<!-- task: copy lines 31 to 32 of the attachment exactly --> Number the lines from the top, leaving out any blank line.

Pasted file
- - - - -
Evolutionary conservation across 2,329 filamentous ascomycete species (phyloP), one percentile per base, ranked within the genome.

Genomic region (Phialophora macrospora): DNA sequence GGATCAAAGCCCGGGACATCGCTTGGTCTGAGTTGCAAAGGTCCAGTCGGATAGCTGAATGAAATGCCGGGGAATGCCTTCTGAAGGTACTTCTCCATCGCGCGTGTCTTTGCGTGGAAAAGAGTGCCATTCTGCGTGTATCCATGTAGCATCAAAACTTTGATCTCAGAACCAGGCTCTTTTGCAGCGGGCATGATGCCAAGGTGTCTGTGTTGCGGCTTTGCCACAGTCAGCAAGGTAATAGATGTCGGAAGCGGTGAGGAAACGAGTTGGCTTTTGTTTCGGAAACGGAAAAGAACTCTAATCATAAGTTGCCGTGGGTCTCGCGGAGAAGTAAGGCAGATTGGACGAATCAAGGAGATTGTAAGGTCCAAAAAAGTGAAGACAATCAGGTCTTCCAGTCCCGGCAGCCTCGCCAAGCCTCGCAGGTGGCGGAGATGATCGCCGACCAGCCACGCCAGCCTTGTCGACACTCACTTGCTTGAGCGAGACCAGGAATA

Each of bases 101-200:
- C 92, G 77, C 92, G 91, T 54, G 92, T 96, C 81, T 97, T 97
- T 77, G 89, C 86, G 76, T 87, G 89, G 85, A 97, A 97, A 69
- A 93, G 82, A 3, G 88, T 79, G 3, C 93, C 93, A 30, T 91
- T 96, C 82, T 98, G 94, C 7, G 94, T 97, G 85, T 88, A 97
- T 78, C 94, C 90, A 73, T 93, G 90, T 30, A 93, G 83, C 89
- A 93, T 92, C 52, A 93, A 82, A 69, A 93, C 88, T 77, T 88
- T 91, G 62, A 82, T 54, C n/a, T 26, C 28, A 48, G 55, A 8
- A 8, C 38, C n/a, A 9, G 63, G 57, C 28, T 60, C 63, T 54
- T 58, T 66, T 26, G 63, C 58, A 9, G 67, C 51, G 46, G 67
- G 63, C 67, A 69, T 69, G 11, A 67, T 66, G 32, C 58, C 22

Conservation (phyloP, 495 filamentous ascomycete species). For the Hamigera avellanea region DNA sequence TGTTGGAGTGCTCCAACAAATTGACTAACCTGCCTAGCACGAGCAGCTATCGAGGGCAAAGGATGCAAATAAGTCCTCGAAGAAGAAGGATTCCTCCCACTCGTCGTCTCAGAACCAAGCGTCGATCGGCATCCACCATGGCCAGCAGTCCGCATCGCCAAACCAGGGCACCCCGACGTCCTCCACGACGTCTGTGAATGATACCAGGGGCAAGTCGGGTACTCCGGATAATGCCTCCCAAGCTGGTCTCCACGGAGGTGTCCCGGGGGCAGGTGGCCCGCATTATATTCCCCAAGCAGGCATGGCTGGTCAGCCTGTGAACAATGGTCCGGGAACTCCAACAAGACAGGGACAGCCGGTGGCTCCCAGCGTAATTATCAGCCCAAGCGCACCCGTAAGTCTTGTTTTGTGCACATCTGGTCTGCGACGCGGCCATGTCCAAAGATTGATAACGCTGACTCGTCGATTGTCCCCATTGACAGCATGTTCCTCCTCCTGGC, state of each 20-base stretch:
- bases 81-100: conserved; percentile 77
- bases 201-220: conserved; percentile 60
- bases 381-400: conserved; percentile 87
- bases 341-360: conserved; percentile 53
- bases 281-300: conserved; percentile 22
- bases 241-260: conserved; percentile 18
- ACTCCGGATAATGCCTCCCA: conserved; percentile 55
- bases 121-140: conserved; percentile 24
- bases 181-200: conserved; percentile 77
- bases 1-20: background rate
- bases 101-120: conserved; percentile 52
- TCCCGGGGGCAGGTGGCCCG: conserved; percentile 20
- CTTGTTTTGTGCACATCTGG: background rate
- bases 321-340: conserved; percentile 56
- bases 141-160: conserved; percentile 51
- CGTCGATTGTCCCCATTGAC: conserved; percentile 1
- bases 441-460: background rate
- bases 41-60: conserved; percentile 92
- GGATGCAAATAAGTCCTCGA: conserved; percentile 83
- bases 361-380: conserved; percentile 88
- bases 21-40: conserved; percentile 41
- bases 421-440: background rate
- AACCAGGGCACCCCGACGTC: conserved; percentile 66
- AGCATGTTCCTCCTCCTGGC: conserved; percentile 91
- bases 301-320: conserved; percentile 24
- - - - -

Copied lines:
- bases 441-460: background rate
- bases 41-60: conserved; percentile 92